When a pair of forest caretakers in British Columbia wanted to commit to the highest possible level of stewardship over the woods they oversee, they turned to Ecotrust Canada and FSC®.

WHEN IT COMES TO embracing the conservation economy—one that respects local communities and places social, economic, and ecological outcomes on an equal footing—Doug Makaroff and Frank Varga are right in there.

They live hundreds of kilometers apart and have never met one another, but both are committed to the highest available level of protection for the forests under their care.

For his part, Makaroff’s company, Living Forest Communities, is developing Elkington Forest, a residential project north of Victoria, on British Columbia’s Vancouver Island. Eventually, the property will include 97 homes clustered in residential “hamlets” tucked into a small portion of the 400 acres of privately owned forest.

The tree cover is much more than a backdrop for a marketing brochure. It’s a working forest certified to the most stringent standard in the world.

“If you want to be credible with sustainability, some form of a third-party certification is absolutely essential,” says Makaroff. “And when it comes to forestry, there is only one that has teeth—there really is nothing else—and that is FSC®.”

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Doug Makaroff, president of Living Forest Communities (left) with Barry Gates, caretaker of Elkington Forest. Image from “A tour of FSC certified woodlots in British Columbia, Canada,” (video) by FSC International.

Frank Varga, general manager of the Burns Lake Community Forest, about 150 KM east of Prince George, B.C., feels the same way.

A Real-Deal Approval Seal

The Forest Stewardship Council® is a global NGO based in Bonn, Germany, and active in dozens of countries. An FSC® stamp on a piece of lumber guarantees to its end user that the wood was responsibly harvested, with attention paid to a wide range of triple-bottom-line factors such as wide stream setbacks and full recognition of Indigenous rights and title.

Elkington Forest is one of nine BC tracts operating under FSC® BC Small and Low Intensity Managed Forests Operations Standard, which is managed by Ecotrust Canada.

This week, that number grew by one as Burns Lake Community Forest announced plans to seek certification under the program.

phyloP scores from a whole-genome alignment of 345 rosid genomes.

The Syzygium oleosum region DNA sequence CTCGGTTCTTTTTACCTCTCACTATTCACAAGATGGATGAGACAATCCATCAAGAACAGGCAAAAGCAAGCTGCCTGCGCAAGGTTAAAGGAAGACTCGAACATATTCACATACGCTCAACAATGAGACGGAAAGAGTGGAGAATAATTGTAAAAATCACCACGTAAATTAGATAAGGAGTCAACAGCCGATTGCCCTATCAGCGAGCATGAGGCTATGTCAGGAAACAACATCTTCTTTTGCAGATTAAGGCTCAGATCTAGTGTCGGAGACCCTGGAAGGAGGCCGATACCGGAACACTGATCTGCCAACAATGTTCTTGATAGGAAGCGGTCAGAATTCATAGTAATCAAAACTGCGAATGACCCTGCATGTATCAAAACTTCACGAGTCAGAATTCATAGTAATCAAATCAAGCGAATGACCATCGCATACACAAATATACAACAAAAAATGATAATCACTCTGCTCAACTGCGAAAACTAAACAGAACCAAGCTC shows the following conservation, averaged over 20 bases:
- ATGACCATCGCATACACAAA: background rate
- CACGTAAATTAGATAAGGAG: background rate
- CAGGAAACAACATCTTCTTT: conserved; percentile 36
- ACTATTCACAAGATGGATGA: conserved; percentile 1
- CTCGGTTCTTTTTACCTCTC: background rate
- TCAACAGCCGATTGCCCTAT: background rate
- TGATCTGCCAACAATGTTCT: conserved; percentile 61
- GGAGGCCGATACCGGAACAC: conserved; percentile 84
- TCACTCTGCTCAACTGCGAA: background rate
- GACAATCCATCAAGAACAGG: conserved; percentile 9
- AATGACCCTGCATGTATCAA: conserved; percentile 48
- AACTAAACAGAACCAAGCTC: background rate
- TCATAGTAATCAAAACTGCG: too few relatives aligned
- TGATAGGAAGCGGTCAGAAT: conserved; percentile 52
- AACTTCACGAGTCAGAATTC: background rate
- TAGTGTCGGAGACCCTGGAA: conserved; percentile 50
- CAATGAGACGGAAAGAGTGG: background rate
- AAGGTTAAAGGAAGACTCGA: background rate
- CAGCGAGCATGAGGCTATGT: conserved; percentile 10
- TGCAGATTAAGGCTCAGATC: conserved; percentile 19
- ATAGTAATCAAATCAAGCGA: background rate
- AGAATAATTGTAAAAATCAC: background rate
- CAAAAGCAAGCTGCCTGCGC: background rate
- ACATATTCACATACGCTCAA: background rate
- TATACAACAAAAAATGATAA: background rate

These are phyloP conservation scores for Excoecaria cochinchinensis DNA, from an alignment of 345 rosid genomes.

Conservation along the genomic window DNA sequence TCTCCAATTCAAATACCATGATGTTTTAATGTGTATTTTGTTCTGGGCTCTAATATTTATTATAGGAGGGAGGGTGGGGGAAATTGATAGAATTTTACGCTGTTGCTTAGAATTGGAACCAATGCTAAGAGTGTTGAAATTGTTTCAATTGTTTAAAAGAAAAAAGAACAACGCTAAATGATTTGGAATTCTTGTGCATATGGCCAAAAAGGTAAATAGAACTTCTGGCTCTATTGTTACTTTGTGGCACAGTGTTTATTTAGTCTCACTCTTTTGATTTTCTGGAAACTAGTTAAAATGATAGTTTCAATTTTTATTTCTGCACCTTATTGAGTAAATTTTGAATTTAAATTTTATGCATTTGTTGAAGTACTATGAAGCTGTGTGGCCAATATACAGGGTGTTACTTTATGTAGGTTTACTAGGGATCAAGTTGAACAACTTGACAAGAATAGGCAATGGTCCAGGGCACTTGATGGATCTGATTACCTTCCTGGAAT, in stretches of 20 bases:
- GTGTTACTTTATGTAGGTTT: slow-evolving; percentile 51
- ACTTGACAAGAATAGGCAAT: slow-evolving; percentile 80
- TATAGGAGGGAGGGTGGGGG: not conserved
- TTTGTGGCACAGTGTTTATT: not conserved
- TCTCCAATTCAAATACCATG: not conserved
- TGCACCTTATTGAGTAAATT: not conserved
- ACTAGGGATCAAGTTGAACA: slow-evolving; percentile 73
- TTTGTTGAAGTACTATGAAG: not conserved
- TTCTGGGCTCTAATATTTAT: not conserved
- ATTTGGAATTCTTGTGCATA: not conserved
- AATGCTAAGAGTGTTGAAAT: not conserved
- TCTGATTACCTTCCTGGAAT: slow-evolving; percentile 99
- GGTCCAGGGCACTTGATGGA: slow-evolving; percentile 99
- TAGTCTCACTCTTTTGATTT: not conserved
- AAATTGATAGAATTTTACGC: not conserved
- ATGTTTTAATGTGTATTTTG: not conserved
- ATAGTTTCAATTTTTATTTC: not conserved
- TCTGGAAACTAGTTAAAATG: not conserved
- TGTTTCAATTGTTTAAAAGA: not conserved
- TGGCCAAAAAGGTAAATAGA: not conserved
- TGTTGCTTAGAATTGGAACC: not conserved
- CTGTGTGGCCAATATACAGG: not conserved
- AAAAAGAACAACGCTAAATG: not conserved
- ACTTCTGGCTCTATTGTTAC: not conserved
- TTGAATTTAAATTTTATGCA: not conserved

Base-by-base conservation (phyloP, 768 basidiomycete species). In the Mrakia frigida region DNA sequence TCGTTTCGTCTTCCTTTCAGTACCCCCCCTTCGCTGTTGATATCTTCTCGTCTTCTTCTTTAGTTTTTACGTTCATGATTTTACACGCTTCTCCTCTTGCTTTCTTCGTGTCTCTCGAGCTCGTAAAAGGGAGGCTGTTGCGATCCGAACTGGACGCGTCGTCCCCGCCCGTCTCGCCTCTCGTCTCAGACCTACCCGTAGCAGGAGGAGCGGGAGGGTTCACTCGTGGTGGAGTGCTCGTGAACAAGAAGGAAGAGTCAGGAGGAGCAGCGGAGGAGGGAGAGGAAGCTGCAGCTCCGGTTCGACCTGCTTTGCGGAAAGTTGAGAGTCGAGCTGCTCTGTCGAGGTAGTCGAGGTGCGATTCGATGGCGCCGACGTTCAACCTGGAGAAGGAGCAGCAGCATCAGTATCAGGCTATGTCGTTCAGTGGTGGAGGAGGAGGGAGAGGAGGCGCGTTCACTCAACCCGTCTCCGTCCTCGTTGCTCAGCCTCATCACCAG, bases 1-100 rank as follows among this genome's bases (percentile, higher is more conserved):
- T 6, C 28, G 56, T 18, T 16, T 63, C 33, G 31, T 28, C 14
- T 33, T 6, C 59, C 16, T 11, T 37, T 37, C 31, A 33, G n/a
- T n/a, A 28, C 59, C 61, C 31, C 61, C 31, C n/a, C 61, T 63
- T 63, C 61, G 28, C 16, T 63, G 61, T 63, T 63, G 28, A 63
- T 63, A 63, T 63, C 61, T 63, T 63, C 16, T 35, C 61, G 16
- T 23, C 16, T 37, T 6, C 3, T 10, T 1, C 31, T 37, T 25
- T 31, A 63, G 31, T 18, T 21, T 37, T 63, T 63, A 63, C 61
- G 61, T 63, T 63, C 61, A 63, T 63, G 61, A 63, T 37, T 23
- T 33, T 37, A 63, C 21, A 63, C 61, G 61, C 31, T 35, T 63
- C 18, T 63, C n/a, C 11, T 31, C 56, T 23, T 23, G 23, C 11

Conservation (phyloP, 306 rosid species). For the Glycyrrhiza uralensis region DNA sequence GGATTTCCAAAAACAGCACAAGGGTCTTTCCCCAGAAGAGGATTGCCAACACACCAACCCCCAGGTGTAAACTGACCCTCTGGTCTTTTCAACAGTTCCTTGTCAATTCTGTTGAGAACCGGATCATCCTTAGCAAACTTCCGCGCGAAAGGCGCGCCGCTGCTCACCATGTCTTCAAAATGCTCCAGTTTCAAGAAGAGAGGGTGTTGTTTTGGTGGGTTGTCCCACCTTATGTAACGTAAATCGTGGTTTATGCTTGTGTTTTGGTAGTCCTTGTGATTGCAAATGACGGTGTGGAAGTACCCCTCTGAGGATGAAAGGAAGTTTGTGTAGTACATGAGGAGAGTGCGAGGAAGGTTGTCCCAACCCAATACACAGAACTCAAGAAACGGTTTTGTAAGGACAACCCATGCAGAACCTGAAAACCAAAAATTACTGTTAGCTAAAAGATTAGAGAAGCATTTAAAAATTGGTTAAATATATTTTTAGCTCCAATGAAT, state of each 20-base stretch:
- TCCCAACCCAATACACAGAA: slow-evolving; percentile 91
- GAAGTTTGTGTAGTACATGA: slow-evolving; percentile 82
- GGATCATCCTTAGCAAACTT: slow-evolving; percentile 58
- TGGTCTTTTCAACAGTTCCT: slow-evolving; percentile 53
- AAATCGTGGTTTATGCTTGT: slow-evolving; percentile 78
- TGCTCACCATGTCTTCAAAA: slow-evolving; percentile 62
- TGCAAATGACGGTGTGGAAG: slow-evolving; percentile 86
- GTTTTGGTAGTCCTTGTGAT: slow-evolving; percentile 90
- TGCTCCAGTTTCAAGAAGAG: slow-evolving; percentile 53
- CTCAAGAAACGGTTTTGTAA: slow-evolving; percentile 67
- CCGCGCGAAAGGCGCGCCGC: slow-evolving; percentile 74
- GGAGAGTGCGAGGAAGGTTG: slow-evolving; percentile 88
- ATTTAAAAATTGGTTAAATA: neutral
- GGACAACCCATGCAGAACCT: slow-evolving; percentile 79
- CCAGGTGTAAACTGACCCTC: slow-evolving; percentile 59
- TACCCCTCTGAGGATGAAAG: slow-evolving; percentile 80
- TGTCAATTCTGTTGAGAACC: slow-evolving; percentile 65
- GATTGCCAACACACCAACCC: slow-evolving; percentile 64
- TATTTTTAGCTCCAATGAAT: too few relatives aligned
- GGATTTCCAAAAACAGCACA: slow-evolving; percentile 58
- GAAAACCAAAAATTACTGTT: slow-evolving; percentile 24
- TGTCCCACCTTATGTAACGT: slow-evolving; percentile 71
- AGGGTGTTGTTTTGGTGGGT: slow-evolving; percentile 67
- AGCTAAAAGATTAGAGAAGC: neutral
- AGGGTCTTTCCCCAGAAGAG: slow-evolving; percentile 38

“For Burns Lake Community Forest, FSC certification benefits range from improved revenue and market opportunities to improved community relations,” says Frank Varga. “It supports developing and strengthening our relationships with First Nations, and formalizes strong governance and policies.”

As a certified FSC® Group Manager, Ecotrust Canada is able to help woodlots, community forests, like that in Burns Lake, private landowners, such as those who own Elkington, First Nation tenures, and First Nations Woodland Licences reach certification.

Membership with the group allows forest managers to brand their wood as FSC® certified and enables them to sell to the growing number of certified sawmills, manufacturers and distributors.

 

A Gap That Needed Filling

Ecotrust took on the Forest Stewardship Council® program in 2000 after realising that an opportunity existed to provide landowners, First Nations, and others with a strong science-based forest certification program.

“We realised there was a missing opportunity in our communities, that there was a structure out there that we could help provide for smaller operations and landholders,” says Satnam Manhas, a registered professional forester, and Ecotrust Canada’s Forest and Ecosystem Services Program Manager.

“We said, ‘This is an easy tool for us to be part of, it’s got a very credible label, and it meets our triple bottom line requirements,’” says Manhas.

There are other competing standards, but none are nearly as credible, says Manhas.

“FSC® covers how you manage your forests, the things you need to consider, the performance indicators you have to meet, and then when you have all that, there’s a stamp that goes through from the forest all the way out to the end user,” he adds.

Beyond the FSC® Forest Management Group, Ecotrust Canada has more than 35 companies operating under the umbrella of its FSC® Chain of Custody group of potential buyers. Economic Development Project Manager Racheal Weymer leads that program, and we’ll check in with her in a future posting.

 

Header image: The Elkington Forest, on Vancouver Island. Photo: Garth Lenz.